Cris Carter, right, interviews Duke's Laken Tomlinson, during introductions at a pre-draft rally of 2015 NFL Draft prospects, and various league legends at Pioneer Court, Wednesday, April 29, 2015, in Chicago. (AP Photo/Charles Rex Arbogast)
Charles Rex Arbogast
April 30, 2015

ALLEN PARK, Mich. (AP) Laken Tomlinson was 11 when he moved to the United States from Jamaica - a soccer player whose body would eventually fit better in another sport.

''Got a little too big to play soccer,'' he said. ''My uncle, at the time, he recommended that I play American football. That's how I got into the game. Just over the years, my knowledge of the game has just been increasing.''

The Detroit Lions drafted Tomlinson in the first round Thursday night, a thrilling moment for a player whose future both on and off the field appears bright. The 6-foot-4, 330-pound guard from Duke says he wants to go to medical school, but not until his football career is over.

Tomlinson is the first player out of Duke to go in the first round since Cleveland took linebacker Mike Junkin with the fifth overall pick in 1987.

''It's going to mean a lot for the program,'' Tomlinson said. ''I'm sure my ex-teammates back over there, that are still at Duke University, are stoked about everything.''

Detroit traded down in the first round before picking Tomlinson. The Lions sent the No. 23 pick to the Broncos. Denver traded the No. 28 pick to the Lions, along with fifth-rounders both this year and next year and offensive lineman Manny Ramirez.

The Lions actually drafted Ramirez in the fourth round in 2007, and he spent his first three seasons with Detroit before being cut in 2010. He played for the Broncos from 2011-14, and he was a regular starter for the past three seasons.

''We do have two quality guys that we picked up here this evening,'' Lions coach Jim Caldwell said. ''They should give us some help on the interior of our line. They are very versatile guys and guys with some thickness and girth. They are also guys that are very smart.''

The Lions are reshuffling their offensive line after Matthew Stafford was sacked a career-high 45 times last season. Detroit has moved on from longtime center Dominic Raiola, and guard Rob Sims' future is uncertain.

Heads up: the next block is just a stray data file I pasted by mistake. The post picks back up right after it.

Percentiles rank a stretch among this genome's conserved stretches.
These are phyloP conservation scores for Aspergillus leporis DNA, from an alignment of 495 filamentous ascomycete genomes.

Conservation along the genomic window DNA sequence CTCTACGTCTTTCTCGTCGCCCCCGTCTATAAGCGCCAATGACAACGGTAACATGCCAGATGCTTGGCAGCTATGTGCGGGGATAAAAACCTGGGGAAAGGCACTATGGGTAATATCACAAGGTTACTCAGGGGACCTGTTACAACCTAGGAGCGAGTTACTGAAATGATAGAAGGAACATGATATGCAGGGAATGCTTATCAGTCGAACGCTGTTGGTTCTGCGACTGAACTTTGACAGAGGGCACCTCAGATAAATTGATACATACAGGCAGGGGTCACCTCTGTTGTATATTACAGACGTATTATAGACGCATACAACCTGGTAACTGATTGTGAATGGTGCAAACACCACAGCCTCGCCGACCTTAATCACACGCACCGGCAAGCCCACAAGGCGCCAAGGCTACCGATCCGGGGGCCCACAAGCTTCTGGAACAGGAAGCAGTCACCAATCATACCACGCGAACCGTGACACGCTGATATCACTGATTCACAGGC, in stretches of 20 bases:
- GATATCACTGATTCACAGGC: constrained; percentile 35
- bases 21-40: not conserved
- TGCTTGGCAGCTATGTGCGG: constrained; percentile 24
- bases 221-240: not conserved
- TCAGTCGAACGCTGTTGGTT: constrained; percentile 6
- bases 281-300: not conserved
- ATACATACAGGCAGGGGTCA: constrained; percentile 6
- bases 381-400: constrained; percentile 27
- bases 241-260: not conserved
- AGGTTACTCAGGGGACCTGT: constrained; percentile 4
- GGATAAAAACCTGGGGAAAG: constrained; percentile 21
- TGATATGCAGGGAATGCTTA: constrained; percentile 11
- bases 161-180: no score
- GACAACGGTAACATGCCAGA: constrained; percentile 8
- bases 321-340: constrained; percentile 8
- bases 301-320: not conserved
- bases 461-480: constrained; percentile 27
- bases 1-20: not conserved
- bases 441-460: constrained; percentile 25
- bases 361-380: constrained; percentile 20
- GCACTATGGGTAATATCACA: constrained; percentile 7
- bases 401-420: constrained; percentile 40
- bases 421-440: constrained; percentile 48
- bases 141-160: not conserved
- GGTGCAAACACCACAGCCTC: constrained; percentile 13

The Lions came into the draft with needs on both lines and at running back. They were already picking later than usual in the first round after last season's playoff appearance, and they were able to acquire a couple picks and a player by moving down a bit further.

Detroit came into the draft with only six scheduled picks this year.

''We look at our board, we see the players that we have available. We have guys that we like that are available - how many spots can we go back?'' general manager Martin Mayhew said. ''The opportunity to get Manny was pretty important for us. We had a couple different - we actually had three opportunities to move back. That was the one that we chose, but I think Manny was a pretty key part of that.''

This ended up being the latest opening pick for the Lions since 1993, when they did not have a first rounder.

Tomlinson was a first-team All-American as a senior this past season. He also received the 2014 Orange Bowl-FWAA Courage Award.

His goal is to become a neurosurgeon someday, and his interest in that part of the medical profession gives him an interesting perspective on concussion concerns in the NFL.

''Obviously, with concussions and concussion research, there's a lot going on right now,'' Tomlinson said. ''Having the knowledge I have right now, I'm still in love with the game.''

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